The JTL Product Table; Shoot Tabletops Like A Pro—Anywhere Page 2

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Another drawback to the thin sheet is that it might buckle under a heavy weight. Did I find this to be a problem? Not really, since I wasn't photographing delicate, fluted wine glasses or beverages.

The only lights I'd hesitate to use here are high-intensity tungsten hot lights (more than 100w, if that). My studio strobes use 60w bulbs, which was not a problem, even in close proximity to the plastic. The lights I did use were the following: digital (flicker-free daylight fluorescent), shoe mount, flat-panel strobe, and monolights. I also used white plastic panels as a combination light diffuser/bounce card.

My tabletop subjects were quite diverse, as were my lighting setups. I photographed some with as many as three digital lights, with an overhead bounce card for fill. I used sidelighting with Lowel Egos (one per side), adding a third light (this one a Sharpics design with standard reflector) underneath the table and aimed upward. I next shot with a Canon shoe mount bounced off the table's sweep wall, with a second Canon flash coming up from floor level. While the backlight alone would have sufficed, using a light below the table added an interesting dimension to my shots. I also used a flat-panel strobe underneath the table, aiming it upward at an angle toward the front, adding a fill source, which was a shoe-mount strobe bounced off the ceiling. For subjects with potential hot spots I employed two monolights, with one always at the rear and the second one aimed through a white panel, with a second panel on the opposite side to block ambient reflections and add fill. The point of mentioning all these setups is to give you an idea of how many ways--and you'll come up with more--that a table like this allows you to light any subject.

Final Words
There is nothing shabby about this product table, but because of its light weight, you should be careful not to accidentally nudge it. On the other hand, it moves out of the way with ease. While I would have preferred rubberized (perhaps even suction) feet at the base for a surer grip and to prevent marring the floor, the plastic feet attached to the frame managed to ensure a level playing field. I would have liked a more solid shooting surface to handle a greater diversity of subjects, so that I could comfortably set a glass of wine on this surface without fear. While this table is certainly designed for objects within a certain weight limit, anything stiffer would detract from the portability aspect. And when all was said and done, the table did hold up nicely with a variety of loads, letting me tackle some difficult subjects successfully.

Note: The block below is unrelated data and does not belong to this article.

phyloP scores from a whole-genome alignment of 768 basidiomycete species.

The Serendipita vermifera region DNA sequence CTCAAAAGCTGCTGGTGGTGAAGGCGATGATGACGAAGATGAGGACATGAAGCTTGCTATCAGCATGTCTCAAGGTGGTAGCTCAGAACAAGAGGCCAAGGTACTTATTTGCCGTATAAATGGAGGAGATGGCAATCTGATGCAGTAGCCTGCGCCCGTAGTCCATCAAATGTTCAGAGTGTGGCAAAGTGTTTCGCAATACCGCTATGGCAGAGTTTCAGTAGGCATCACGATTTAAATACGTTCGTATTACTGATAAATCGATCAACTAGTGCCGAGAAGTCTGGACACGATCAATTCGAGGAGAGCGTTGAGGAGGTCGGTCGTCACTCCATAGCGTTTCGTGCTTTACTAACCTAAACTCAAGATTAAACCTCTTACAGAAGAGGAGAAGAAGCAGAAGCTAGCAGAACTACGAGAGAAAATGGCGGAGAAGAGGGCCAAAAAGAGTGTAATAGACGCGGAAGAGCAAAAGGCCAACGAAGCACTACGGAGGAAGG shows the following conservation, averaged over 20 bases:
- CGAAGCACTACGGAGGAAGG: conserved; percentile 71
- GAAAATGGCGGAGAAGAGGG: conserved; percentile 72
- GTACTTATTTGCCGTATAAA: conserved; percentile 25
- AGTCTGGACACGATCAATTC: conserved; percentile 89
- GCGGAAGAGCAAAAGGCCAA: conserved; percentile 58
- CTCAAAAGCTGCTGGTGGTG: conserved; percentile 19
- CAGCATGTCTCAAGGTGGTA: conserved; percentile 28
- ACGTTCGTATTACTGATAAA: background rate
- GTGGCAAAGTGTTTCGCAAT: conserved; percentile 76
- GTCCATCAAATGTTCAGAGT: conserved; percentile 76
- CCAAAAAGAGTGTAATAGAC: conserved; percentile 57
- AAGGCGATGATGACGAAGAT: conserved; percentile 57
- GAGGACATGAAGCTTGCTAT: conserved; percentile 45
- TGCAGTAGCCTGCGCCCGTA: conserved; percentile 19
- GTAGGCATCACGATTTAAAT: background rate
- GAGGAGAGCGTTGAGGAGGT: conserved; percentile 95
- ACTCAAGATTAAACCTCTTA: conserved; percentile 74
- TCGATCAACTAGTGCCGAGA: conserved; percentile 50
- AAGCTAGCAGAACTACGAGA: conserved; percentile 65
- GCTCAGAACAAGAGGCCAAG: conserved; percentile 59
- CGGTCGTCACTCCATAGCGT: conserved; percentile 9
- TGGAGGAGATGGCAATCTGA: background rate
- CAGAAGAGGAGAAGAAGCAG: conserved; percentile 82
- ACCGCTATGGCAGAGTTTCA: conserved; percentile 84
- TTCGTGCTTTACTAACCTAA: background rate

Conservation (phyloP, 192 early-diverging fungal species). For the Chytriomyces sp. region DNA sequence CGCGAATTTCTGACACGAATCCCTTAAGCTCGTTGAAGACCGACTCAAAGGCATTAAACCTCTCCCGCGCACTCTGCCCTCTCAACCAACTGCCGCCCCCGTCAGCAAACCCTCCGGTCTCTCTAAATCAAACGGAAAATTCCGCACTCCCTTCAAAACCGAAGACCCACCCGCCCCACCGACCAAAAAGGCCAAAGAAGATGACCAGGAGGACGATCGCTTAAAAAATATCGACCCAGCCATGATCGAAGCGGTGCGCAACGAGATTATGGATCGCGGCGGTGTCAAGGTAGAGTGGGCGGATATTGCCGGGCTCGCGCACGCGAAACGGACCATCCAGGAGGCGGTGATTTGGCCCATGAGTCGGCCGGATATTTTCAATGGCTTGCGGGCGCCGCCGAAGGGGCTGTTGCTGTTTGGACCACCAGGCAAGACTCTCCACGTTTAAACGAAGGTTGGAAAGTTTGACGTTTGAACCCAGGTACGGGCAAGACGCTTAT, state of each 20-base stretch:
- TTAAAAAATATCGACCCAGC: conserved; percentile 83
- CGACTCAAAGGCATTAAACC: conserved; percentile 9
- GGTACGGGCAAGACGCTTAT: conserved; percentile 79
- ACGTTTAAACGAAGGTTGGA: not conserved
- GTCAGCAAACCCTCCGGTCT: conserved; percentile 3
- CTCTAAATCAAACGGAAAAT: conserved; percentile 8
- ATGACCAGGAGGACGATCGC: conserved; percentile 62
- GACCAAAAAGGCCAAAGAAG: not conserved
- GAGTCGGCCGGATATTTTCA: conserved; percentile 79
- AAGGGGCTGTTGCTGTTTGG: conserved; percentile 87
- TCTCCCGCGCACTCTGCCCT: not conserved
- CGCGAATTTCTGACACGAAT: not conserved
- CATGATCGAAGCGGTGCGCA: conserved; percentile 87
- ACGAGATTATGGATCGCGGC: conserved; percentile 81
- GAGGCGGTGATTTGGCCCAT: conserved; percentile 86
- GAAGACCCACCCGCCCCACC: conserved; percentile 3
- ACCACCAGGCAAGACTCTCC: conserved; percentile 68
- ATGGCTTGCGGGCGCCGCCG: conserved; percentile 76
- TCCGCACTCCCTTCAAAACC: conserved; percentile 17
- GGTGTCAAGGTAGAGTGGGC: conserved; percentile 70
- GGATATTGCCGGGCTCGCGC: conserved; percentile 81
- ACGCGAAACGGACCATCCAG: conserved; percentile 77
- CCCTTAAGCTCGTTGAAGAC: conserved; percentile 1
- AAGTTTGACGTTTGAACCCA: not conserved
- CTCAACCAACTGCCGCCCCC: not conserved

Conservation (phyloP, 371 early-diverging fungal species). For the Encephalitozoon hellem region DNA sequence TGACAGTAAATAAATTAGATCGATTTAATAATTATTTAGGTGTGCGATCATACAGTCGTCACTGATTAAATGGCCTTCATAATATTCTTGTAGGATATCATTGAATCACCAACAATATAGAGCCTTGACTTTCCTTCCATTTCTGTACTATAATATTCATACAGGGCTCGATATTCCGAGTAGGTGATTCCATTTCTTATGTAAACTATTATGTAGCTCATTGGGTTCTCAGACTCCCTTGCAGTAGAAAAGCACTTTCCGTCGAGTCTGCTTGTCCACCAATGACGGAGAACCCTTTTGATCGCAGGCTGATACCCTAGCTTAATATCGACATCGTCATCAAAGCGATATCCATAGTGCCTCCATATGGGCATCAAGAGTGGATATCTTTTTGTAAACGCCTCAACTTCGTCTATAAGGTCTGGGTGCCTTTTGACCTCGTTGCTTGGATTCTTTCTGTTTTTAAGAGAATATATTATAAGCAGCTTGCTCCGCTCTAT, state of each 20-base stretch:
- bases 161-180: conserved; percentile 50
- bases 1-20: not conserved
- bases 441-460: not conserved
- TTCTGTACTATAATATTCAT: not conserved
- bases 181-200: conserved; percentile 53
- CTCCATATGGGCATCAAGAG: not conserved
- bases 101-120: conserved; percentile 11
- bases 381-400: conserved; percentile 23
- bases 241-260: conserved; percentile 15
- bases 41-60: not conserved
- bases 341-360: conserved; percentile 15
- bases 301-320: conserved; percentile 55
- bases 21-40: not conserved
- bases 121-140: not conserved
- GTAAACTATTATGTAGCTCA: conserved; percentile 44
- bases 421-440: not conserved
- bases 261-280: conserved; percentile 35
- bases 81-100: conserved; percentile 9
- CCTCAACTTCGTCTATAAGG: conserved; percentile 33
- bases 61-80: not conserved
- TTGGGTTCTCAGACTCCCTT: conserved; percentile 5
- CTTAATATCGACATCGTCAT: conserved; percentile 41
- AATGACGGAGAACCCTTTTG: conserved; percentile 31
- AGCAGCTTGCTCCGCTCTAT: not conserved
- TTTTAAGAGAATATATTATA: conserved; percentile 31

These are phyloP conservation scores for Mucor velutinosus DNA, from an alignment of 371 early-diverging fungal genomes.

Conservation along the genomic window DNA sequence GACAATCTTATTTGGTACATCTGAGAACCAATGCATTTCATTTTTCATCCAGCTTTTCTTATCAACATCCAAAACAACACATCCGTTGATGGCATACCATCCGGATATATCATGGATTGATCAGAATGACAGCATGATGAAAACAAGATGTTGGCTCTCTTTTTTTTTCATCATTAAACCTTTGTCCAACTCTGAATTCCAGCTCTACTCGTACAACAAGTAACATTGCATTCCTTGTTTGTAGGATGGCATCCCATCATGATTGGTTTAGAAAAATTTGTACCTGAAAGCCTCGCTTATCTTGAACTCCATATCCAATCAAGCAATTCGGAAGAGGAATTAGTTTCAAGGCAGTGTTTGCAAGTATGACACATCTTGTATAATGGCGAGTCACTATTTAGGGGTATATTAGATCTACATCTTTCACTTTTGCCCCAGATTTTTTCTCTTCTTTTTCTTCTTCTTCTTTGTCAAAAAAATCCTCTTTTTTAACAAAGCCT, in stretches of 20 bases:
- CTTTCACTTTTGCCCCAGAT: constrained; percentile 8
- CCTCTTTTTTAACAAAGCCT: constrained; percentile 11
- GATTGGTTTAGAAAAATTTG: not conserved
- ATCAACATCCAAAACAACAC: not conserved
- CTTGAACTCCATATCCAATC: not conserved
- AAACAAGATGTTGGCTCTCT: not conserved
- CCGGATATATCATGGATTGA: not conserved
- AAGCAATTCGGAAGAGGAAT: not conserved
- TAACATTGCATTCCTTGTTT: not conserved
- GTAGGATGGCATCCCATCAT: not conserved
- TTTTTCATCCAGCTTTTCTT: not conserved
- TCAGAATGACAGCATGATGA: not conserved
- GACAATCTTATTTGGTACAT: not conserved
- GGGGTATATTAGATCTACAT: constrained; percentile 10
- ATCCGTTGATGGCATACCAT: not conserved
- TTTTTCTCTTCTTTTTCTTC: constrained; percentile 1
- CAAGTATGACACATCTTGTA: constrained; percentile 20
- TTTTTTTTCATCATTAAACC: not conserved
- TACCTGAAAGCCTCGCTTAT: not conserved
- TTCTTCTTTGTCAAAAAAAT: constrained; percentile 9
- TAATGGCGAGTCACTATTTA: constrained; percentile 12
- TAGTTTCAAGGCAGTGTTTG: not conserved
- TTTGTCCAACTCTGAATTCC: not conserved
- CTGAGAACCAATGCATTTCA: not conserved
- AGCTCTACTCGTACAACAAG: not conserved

To be honest, once I had this product table put together, I really didn't feel like taking it apart. I find myself shooting tabletops too often to disassemble something like this and put it back together on a regular basis. I would prefer to just have it sit in a corner, ready for use. And in the time I could avail myself of the JTL Product Table, that is precisely what I did. I found that this sweep table added a defining element to my work.


A

B

C
Here I used shoe-mount flash, beginning with one flash aimed at the back of the sweep (A). I positioned another shoe mount on the floor below, aimed upward, and that lent a decidedly different character to the shot (B). I primarily used the bounce cards here as a barrier against stray reflections (C).

What Is A Sweep Table?
Picture a table-size lawn chair. Except that the surface is a semiopaque, milk-white Plexiglas (or similar plastic) that cascades down the front to form a lip and gradually sweeps up the back to form a seamless backdrop. But unlike a chair, the table stands at roughly table height, with a larger surface.

The operative words here are "milk-white," "seamless," "sweep," and "semiopaque." The table has this tone because white makes for a neutral backdrop, which blends in nicely on any page and especially because it makes it easy to silhouette out a product to fit in with a print or web layout.

The table is seamless so that edges don't intrude on the shot, as with seamless paper used as a studio backdrop. Depending on the lighting, subject position on the table, and camera angle, the upward sweep may form a graduated backdrop.

As for its semiopaque quality, the table can be lit from several different angles. Normally we think of lighting from the front, sides, and overhead, or from overhead and to the rear, as with a hairlight. Lighting from these directions strikes this white surface and often results in light gray tones, not a brilliant white. That's because the light penetrates the surface and also picks up the darker tones or light falloff below and merges these tones. Now take that one step further. Instead of aiming lights into the surface from above, consider directing the lighting through the surface to add an extra dimension to the shot. That's the benefit of a sweep table. When we place a light underneath, we create something almost magical: The subject appears to be floating on a sea of white light.

Pricing And Source
The JTL Product Table is available on its own or in kit form, with lights. On its own, it's priced at $329 (street).

Manufacturer: JTL Corporation, 14747 Artesia Blvd., 3-G, La Mirada, CA 90638; (714) 670-6626; www.jtlcorp.com.

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